Thank you again, ladies. I'm so honored to write alongside you talented women.
Friday, February 20, 2009
It's a super way to brainstorm, and it helped me figure out whether my main character and plot (and sub-plots too) are developing as I need them to. I think I'm headed the right direction.
Here's what Liv would say...
Outside my window... I see the February winds blowing. They kick up thoughts about my thirtieth birthday, just around the corner.
I am thinking... about my mother again. Why’d she have to send that letter? And why now? I’ve been fine without her, for all these years.
I am thankful for... Aunt Therese and Uncle Rye. If not for them, if they hadn’t taken me in so long ago, where would I be today?
From the kitchen... comes the smell of just-brewed coffee. Hot as it is, though, I know it won’t be enough to warm me through.
I am wearing... the locket I told you about, the one that was my mother’s. I promised myself I wouldn’t, that it would stay tucked away. But now it hides beneath my sweater, so no one will question its existence. I’m still getting used to how it feels against my collarbone; so heavy, like it’s filled with the past.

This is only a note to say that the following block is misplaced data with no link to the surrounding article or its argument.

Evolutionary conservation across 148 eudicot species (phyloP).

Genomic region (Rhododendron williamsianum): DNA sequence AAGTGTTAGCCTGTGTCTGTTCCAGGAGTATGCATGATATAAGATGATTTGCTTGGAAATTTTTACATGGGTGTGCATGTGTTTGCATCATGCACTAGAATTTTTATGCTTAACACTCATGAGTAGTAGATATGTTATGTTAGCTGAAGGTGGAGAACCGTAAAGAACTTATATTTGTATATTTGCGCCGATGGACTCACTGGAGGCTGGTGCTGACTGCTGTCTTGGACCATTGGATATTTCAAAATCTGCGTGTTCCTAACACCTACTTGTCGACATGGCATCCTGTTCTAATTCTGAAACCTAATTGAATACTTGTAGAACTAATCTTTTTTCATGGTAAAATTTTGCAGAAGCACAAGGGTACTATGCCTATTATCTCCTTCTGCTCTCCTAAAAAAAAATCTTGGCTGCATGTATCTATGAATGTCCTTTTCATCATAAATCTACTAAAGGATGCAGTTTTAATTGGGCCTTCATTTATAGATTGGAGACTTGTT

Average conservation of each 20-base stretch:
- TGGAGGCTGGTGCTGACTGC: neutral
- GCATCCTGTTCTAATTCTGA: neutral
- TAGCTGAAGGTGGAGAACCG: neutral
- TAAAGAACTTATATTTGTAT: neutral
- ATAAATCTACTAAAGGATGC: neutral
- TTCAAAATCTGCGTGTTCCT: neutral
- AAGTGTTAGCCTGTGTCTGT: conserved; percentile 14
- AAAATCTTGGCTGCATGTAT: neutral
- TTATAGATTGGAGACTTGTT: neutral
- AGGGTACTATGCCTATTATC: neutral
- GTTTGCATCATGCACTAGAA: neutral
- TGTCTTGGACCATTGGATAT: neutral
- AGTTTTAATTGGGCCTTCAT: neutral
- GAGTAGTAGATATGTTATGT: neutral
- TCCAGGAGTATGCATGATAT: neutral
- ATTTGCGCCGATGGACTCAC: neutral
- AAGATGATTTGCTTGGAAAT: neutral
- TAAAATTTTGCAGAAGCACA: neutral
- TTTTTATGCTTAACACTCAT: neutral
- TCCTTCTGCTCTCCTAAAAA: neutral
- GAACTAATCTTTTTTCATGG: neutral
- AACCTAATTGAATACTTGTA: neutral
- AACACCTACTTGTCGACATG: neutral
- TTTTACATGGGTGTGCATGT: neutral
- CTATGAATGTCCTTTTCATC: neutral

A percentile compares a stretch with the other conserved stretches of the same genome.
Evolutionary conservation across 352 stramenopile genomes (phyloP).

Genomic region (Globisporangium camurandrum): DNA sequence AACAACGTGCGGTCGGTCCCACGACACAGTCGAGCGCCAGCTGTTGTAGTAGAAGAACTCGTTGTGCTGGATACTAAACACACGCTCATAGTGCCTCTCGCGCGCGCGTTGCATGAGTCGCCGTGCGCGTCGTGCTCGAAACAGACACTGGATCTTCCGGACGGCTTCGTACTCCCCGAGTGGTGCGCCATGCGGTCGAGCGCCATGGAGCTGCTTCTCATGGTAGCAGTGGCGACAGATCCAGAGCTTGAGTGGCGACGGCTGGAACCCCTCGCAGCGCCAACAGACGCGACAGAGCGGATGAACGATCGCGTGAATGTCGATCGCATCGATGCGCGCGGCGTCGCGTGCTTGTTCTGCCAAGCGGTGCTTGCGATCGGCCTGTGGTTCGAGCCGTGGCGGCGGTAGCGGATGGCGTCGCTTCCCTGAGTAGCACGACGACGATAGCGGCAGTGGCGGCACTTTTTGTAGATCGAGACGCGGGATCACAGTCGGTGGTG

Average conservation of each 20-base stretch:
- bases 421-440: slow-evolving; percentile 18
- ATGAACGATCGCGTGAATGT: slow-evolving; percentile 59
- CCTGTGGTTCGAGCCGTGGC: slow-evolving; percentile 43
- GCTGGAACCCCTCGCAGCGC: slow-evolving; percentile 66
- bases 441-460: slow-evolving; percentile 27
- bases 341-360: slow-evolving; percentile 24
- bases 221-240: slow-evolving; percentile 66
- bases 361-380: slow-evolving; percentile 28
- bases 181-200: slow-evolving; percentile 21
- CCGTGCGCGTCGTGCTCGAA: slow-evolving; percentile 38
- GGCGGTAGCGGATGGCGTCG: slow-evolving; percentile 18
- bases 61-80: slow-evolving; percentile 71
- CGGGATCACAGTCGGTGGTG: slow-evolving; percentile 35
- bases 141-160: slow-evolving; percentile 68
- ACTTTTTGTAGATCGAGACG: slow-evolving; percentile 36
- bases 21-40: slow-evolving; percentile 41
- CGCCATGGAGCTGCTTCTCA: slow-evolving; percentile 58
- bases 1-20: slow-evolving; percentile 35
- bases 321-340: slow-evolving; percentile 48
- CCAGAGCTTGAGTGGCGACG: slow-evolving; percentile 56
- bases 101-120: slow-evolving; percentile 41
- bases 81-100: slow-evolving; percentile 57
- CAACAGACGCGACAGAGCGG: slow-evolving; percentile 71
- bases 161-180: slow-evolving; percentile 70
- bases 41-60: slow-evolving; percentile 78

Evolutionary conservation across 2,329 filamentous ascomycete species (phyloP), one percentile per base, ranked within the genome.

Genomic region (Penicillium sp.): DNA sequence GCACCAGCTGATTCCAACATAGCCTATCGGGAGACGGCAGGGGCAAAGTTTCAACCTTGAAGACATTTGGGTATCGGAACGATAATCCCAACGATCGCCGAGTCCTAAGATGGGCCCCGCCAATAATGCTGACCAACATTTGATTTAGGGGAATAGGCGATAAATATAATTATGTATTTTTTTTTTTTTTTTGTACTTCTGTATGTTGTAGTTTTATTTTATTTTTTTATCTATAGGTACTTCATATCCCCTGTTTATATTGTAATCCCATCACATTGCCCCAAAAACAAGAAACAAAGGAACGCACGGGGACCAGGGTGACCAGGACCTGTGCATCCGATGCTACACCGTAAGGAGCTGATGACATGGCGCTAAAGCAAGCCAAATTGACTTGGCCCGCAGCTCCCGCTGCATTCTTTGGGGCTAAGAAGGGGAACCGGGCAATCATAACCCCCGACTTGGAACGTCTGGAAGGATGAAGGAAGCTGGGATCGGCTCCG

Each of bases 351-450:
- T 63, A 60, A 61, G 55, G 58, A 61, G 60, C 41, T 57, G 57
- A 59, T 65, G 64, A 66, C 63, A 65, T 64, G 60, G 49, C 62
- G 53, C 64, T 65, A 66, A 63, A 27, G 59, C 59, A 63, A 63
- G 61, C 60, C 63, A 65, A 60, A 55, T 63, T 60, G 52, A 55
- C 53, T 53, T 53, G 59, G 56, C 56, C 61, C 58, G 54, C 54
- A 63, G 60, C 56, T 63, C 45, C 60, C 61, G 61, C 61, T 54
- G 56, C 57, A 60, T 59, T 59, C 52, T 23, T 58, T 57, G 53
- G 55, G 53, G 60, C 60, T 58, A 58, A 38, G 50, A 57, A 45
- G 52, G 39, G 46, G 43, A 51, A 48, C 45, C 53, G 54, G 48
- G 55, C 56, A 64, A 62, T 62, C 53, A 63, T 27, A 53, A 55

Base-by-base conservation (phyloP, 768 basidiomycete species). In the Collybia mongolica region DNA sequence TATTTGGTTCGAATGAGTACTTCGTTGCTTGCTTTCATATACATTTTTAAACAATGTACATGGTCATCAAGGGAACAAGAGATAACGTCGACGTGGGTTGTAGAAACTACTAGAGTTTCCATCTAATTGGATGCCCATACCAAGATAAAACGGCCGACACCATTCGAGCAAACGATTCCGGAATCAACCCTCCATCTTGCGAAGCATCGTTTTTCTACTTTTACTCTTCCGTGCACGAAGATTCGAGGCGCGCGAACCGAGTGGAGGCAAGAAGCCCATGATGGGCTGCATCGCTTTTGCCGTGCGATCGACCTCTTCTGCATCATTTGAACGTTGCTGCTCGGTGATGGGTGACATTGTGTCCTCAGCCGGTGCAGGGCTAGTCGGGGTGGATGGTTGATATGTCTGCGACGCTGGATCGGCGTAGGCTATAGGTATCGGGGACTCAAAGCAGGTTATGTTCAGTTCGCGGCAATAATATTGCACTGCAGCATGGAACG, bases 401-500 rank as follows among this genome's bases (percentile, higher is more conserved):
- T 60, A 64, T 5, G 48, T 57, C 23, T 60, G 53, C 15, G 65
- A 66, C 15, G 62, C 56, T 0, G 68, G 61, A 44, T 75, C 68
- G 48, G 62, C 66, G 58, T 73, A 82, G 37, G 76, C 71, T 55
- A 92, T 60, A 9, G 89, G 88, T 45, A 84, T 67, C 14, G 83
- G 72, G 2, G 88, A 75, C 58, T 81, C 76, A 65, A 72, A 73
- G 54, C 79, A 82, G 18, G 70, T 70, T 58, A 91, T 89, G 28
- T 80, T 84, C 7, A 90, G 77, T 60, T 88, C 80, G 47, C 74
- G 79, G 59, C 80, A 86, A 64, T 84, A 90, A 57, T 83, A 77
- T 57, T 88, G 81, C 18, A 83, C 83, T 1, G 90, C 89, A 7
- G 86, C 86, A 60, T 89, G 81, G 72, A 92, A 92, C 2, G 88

I am creating... a new me—the real me.
I am going... to the hospital later.
I am reading... a pamphlet I picked up at the doctor’s office. Maybe it will answer some of my questions.
I am hoping... for the best. I just wish I knew what to expect.
I hear... the phone ringing, but I won’t answer it. I'm too busy soul-searching.
Around the house... are the things I’ve had all my adulthood. But I really wish I had something, anything, that used to be my dad’s.
Plans for the weekend... may upset my best friend. Someone else – someone I didn’t invite – is going to join us for dinner.
I think I'm pleased with where all this leads me.
Would an exercise like this help you? What would your MC say?
And it's not too late to turn a letter into fiction! Get your entry in before midnight CST tomorrow, for a chance to win James Patterson's Sam's Letters to Jennifer.